Well, we’ve finally reached the beginning of the harvest so to speak here at the aptly named Land of Fruits and Nuts. Yep, we’ve named the “farm” the Land of Fruits and Nuts . . . we actually went through a bunch of names, the top runner being 1 Bullet, 2 Squirrels after my sister-in-law’s adventures on her spread, but the reference to guns was too polarizing for our farm (and grand plans of turning it into something). So, the Land of Fruits and Nuts it is, which seems appropriate for an urban farm in Southern California, right?
In any event, I am looking forward to and dreading at the same time the abundance we shall harvest. So I’ve been getting prepared by brushing up on my preserving skills. My mom used to can and dry and bake the harvest, and I remember some of it but not all. So I decided to start by making strawberry jam. And then I realized I should at least blog about it. And then I figured I would blog about the entire adventure. So this is my official day 1, which started on May 2, 2013.
First, this recipe is for strawberry jam, without added pectin, and processed by water bath. If you aren’t familiar with water bath processing, it is used to allow storage without refrigeration to preserve foods. Boiling water canning is appropriate for most fruits because they have enough acidity to prevent growth of Clostridium bacteria, which can result in botulism.
Second, there are a number of recipes that have been tested to ensure food safety. This recipe is from the Institute of Domestic Technology which adapted it from Saving the Season: A Cook’s Guide to Home Canning, Pickling, and Preserving by Kevin West. Always make sure you are using a tested recipe to prevent foodborne botulism and that you are following safe preservation techniques.
So, the recipe calls for 3 pounds of prepped fruit. I used strawberries, and I want substance to my strawberries in jam, so I washed them, cut off the tops, and cut them into quarters. I tried to keep the quarters even in size, so the smaller strawberries may have been cut into thirds or halves, depending.
I placed the cut strawberries into a stainless steel bowl and added 3 cups of sugar and 2 tablespoons of organic lemon juice. I gently combined and let macerate for 30 minutes, covered with a towel.
While the fruit was macerating, I made sure my jars were prepared. This recipe makes 2 and 1/2 pints, or five 1/2 pint jars. To prepare, wash the jars, lids and bands in hot, soapy water. You can use a dishwasher, but I usually hand wash. Then place the jars in the rack in the pan you are using for the water bath, and keep at a simmer at medium heat, but don’t boil. Depending on the size of your water bath pot, you may need to start this well before – you are going to have to get it up to a boil eventually, and if it is a lot of water, it may take some time. The water should cover the jars with at least an inch above the tops.
Leave the screw bands near your work area. The lids will need to be in a saucepan and cover with water. You will bring this to just a simmer but not yet – you do this to soften the material on the lid to form a good seal, but you have time.
I then placed the mixture into my jam pot. Now, you can use almost any non-reactive pot – meaning you cannot use pots made from aluminum or untreated cast iron – but hot jam is really hot, and can splatter, so if you have any interest in canning, I highly recommend a pan designed for canning. I have a Kilner jam pan from Williams and Sonoma because I had a gift card there. I love it, but I absolutely lust after the Mauviel copper pans which just seem, so, well stunning (although to be honest, I’m usually not that into copper . . . ). But you judge for yourself: Mauviel Copper 15-3/4-Inch Jam Pan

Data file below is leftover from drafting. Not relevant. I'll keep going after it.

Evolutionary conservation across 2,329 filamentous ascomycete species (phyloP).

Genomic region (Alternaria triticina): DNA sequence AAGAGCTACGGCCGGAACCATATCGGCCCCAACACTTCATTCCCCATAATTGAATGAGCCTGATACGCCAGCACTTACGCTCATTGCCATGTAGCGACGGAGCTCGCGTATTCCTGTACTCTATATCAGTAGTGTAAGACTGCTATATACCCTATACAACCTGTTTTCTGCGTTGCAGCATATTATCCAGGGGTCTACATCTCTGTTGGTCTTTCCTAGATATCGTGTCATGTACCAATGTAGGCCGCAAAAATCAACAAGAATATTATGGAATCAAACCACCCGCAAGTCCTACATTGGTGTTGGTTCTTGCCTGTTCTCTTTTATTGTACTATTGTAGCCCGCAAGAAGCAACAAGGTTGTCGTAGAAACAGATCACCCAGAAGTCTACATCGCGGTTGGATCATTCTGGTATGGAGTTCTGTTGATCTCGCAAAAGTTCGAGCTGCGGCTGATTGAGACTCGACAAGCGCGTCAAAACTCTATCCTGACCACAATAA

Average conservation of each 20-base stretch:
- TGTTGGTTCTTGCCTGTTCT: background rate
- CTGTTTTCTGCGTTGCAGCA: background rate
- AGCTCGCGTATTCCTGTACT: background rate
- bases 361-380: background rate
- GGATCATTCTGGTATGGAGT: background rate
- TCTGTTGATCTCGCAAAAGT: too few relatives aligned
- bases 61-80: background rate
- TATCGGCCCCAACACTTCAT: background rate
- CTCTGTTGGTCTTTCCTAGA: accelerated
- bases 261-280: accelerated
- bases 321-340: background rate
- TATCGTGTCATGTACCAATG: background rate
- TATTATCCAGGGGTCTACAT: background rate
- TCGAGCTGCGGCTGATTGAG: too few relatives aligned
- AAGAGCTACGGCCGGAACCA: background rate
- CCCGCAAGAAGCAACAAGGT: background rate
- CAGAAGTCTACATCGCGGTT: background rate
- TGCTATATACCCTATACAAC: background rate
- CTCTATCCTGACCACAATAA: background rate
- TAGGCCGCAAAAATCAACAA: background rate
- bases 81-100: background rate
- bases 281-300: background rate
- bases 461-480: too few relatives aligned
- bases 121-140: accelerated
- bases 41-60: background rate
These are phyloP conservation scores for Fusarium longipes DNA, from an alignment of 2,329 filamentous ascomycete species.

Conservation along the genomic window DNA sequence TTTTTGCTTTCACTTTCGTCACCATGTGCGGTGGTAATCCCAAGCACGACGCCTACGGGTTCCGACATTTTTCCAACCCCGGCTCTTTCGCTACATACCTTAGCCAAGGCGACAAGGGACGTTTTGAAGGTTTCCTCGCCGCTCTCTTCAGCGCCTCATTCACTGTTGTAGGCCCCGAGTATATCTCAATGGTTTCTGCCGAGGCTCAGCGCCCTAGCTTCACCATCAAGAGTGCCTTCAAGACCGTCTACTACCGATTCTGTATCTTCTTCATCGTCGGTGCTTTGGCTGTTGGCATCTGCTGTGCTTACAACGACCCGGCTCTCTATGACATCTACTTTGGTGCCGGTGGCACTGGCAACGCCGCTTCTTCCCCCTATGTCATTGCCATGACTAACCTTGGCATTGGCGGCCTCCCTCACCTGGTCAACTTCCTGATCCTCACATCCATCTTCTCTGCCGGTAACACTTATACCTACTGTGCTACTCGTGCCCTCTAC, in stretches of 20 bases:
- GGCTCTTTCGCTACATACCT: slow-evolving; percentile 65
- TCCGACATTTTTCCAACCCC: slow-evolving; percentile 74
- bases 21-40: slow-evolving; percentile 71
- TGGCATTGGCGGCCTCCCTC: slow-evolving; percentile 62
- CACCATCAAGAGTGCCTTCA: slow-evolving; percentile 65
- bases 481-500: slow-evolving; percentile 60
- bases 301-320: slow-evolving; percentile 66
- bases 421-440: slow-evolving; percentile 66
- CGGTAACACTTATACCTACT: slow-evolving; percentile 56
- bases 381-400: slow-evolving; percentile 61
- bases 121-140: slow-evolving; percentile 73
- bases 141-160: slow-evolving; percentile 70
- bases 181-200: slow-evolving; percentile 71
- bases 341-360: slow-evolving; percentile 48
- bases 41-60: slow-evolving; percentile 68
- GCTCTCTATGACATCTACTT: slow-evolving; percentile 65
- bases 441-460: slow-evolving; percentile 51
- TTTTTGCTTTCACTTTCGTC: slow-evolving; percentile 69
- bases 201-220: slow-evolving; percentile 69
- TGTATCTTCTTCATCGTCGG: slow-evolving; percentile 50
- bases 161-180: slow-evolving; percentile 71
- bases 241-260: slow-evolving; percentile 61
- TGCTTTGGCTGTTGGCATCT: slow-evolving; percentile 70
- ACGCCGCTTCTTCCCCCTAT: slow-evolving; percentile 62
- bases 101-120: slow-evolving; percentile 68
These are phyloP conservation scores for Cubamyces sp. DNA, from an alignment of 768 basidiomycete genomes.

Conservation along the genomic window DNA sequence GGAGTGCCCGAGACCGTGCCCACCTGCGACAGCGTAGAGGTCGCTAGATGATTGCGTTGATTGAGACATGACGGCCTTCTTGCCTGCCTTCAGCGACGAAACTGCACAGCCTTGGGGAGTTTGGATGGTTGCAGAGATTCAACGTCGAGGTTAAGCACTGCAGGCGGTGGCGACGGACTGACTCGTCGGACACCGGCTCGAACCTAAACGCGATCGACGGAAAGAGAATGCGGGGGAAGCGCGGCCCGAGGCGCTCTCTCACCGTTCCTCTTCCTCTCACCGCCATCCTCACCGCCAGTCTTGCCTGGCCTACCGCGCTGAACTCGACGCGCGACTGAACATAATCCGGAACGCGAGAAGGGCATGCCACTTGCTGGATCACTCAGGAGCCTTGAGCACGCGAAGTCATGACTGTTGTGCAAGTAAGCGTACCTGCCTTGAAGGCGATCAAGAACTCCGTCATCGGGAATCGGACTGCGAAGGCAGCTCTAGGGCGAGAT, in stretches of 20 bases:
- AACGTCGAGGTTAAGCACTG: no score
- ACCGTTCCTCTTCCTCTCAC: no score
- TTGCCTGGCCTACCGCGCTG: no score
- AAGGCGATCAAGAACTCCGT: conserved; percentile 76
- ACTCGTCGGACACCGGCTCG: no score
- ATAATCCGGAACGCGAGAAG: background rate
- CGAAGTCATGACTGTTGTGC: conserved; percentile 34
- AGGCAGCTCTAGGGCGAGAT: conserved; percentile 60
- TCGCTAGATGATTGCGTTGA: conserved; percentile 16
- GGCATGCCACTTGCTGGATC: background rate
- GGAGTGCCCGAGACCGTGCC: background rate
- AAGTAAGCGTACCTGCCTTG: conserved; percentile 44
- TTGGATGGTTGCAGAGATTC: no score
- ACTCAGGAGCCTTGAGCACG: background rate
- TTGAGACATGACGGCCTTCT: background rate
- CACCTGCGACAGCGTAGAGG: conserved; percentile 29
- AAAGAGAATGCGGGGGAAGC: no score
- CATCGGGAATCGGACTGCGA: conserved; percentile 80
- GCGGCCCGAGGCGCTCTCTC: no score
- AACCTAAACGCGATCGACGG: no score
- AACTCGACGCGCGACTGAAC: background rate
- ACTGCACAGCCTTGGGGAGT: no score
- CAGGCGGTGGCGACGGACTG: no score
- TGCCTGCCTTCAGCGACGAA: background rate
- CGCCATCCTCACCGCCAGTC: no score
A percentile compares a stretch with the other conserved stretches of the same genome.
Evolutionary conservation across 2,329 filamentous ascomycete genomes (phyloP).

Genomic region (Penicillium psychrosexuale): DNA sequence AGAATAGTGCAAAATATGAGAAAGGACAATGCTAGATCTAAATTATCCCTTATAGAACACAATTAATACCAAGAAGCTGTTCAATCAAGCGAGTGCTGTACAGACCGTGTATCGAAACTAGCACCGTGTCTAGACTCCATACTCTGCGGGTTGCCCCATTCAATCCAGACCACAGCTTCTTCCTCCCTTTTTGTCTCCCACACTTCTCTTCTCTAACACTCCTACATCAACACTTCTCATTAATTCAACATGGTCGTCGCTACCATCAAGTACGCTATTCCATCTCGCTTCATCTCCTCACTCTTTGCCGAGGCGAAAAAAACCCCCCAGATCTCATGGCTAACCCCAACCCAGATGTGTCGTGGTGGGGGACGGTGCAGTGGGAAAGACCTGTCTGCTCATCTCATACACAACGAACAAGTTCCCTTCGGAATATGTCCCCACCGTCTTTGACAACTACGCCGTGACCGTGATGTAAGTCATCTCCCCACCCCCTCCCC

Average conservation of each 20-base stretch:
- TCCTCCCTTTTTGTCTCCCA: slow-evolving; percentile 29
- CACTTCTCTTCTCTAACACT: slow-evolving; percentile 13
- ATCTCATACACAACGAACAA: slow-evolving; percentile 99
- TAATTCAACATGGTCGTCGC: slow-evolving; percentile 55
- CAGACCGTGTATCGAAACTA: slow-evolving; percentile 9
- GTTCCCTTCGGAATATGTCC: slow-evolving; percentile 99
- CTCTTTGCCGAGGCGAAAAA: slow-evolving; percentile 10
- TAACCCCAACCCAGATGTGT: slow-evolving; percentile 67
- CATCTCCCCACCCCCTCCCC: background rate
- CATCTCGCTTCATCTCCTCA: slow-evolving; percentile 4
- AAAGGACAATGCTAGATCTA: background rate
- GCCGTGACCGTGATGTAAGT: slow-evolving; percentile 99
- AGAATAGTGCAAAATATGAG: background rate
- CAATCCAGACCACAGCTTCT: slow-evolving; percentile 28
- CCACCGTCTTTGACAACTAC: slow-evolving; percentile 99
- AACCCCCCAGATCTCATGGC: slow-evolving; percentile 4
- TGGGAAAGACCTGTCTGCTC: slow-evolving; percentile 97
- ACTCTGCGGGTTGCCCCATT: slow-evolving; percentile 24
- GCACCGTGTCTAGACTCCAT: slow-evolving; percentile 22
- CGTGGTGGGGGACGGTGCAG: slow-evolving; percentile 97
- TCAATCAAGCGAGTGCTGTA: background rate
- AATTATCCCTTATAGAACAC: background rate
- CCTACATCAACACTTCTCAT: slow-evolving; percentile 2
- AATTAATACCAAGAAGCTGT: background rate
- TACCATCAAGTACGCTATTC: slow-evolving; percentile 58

So, put your mixture into the preserving pan and bring to a boil over high heat, stirring regularly. Once it reaches a full rolling boil, reduce the heat and stir as it boils, until it reaches the gel point (which is 8 degrees above boiling). Again, this depends on the strength of the heat source and the shape and size of your pan. Sometime before it reaches the full rolling boil, turn on the sauce pan with the lids so they are ready to go.
There are three ways to check the gel point – I prefer to place spoons in the freezer before I get started, and then dip into the mixture and see if the jam drips or sheets off (sheeting means it has reached the gel point). Until you are used to it, you may want to use a thermometer . . . .
Once the gel point is reached, take off the heat and skim if necessary. Put the hot jam into the jars, leaving 1/4 inch headspace. Now, to get the jars out of the water bath, a jar lifter is extremely nifty and useful. To measure the headspace until you are used to it, a bubble popper and measurer is useful too – although you can certainly make your own. Wipe the rims with a clean, damp towel if needed, and place the lids on the jars. This is where one of those handy, dandy magnetic wands comes in handy to lift the lids out of the hot water.
Finger tighten the screw tops. Place in the water canning bath and process for 10 minutes, measured from when the last jar is in and the water has reached a boil.
Once the processing time is completed, remove the jars with your jar lifter and place on towel. Let sit for 24 hours without disturbing and check the seals. The tops should be indented (concave) and shouldn’t move when you push on them. Remove the screw bands and store for up to a year in a cool, dry place. Oh, and don’t forget to label.
If you are buying equipment, I don’t recommend many of the canning accessory kits because the funnels are usually plastic. If you want a wide mouth canning funnel, get a stainless steel one so you don’t have to worry about plastic stuff leaching into your food or the plastic melting or staining. You can get a jar lifter and a magnetic wand separately from the kits.